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Department of History of Art


Below are some recent exhibitions curated by members of the Department:

Sutapa Biswas

Kettle's Yard, University of Cambridge, 16 October 2021 - 30 January 2022

The exhibition at Kettle’s Yard surveys Biswas’ wide-ranging practice, from early works on paper to photography and moving image that explore belonging, beauty and systems of knowledge and power. Born in India and raised in the UK, Biswas played an important role in anti-racist activism in the British artworld in the 1980s, appearing in landmark exhibitions such as The Thin Black Line, curated by Lubaina Himid at the Institute of Contemporary Art in 1985. Biswas was active at the confluence of Black feminisms and the Black Arts Movement, and her work continues to explore race, gender and identity, as well as family, migration and history.

Biswas first attracted attention as an undergraduate at the University of Leeds for her important mixed-media work, Housewives with Steak-knives (1983–5). On display in the exhibition, the work claims a radical position for Black and South Asian women in British society and questions the limits of western art history. The large two-metre-tall canvas is taken up with a Sutapa Biswas: Lumen 16 October 2021 - 30 January 2022 modernised Kali figure holding the severed head of a white politician in one of her four hands, as well as reproductions of Artemisia Gentileschi’s Judith Beheading Holofernes in another. Housewives with Steak-knives will be shown alongside Biswas’ rarely screened video work Kali (1983–5). In part documentation of a performance, Kali was originally made while Biswas was at Leeds in direct response to the art history teaching she was exposed to there. Biswas attempted to exorcise the imperial legacies of the University’s Fine Art and Art History Department, personified in the form of her tutor, and renowned art historian, Prof Griselda Pollock, who is one of the performers in this work. A collision of references to South Asian, European and North American art, as well as contemporary issues including apartheid animate this important video work.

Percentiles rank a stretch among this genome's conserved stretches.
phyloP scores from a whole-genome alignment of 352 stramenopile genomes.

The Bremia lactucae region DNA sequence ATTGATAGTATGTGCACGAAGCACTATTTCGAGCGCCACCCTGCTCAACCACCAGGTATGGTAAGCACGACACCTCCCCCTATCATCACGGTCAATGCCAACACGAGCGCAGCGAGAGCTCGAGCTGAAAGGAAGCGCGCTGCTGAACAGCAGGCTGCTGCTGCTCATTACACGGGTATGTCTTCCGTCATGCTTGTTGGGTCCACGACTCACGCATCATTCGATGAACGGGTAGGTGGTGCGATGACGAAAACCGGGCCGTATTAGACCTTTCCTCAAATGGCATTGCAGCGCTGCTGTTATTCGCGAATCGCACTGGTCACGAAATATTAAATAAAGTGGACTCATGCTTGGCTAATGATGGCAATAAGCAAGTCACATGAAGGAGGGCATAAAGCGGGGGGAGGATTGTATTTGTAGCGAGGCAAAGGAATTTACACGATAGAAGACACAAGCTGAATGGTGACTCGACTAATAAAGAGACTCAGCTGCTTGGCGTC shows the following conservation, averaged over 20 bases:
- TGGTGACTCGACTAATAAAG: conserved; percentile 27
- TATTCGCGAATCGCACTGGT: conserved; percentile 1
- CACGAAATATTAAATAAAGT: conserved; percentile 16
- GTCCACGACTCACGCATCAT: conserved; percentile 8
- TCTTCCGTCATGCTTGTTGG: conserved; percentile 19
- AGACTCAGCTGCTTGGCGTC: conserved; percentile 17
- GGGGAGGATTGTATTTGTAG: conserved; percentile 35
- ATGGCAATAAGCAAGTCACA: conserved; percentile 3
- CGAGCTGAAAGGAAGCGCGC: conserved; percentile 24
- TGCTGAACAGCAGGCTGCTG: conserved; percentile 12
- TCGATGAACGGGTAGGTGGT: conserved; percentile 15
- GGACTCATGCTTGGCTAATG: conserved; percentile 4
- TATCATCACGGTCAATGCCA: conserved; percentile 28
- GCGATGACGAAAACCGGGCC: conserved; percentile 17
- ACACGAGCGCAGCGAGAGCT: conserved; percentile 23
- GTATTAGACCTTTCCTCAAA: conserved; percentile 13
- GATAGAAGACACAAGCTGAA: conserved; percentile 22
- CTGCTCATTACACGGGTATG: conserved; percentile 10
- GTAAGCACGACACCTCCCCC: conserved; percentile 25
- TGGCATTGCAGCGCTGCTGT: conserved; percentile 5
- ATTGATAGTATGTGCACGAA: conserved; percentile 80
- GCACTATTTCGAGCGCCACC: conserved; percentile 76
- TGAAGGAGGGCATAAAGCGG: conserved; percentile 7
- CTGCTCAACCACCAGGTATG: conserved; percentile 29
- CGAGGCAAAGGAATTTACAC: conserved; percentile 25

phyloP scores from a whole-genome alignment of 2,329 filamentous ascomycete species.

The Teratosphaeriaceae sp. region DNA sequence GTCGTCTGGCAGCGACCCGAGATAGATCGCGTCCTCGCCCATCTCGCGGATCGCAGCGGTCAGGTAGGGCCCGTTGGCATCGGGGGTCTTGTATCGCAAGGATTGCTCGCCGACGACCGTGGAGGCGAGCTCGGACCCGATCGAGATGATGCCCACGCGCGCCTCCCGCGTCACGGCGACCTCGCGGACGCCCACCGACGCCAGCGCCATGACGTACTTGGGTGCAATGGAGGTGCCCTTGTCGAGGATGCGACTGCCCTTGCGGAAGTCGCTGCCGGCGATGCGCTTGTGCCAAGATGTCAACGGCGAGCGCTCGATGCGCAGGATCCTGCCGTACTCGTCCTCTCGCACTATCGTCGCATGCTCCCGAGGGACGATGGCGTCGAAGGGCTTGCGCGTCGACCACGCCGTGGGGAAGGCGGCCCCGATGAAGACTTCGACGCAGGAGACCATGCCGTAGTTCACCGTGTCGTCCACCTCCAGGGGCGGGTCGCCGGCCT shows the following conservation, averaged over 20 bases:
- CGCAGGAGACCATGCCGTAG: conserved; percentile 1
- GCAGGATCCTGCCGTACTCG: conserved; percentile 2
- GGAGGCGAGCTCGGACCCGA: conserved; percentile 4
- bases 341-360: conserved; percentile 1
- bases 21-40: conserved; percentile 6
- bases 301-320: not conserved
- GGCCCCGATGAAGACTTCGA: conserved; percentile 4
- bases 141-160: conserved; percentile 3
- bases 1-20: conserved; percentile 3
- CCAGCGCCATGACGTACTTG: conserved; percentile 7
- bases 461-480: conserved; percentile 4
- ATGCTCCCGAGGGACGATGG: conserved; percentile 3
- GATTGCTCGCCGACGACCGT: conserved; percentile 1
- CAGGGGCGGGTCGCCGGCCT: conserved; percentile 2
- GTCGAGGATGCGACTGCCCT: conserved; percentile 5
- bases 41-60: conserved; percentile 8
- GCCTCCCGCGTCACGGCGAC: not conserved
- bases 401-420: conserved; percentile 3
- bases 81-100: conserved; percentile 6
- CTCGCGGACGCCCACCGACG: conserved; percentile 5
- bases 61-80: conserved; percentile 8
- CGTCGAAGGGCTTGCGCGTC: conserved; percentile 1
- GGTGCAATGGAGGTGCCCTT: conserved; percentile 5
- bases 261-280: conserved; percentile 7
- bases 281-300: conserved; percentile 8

The works included in the exhibition at Kettle’s Yard engage in different ways with the themes of family, memory, history and time – ideas that have long concerned Biswas, and which also motivate the new film commission Lumen (2020-1). At once explications of experiences of migration, and meditations on love, becoming and desire, Biswas’ work explores fundamental aspects of being as well as the everyday and the banal. In the video Under my table (2006) for instance, Biswas occupies her infant son’s perspective as he plays under a table. Biswas’s still camera captures the movement of the tablecloth in the wind to fantastical mata ne (2015) – a recent filmwork, the title of which translates as ‘return ye to me’, made while on a residency in Beppu, Japan – Biswas captures women speaking about their experiences of life, love and giving birth.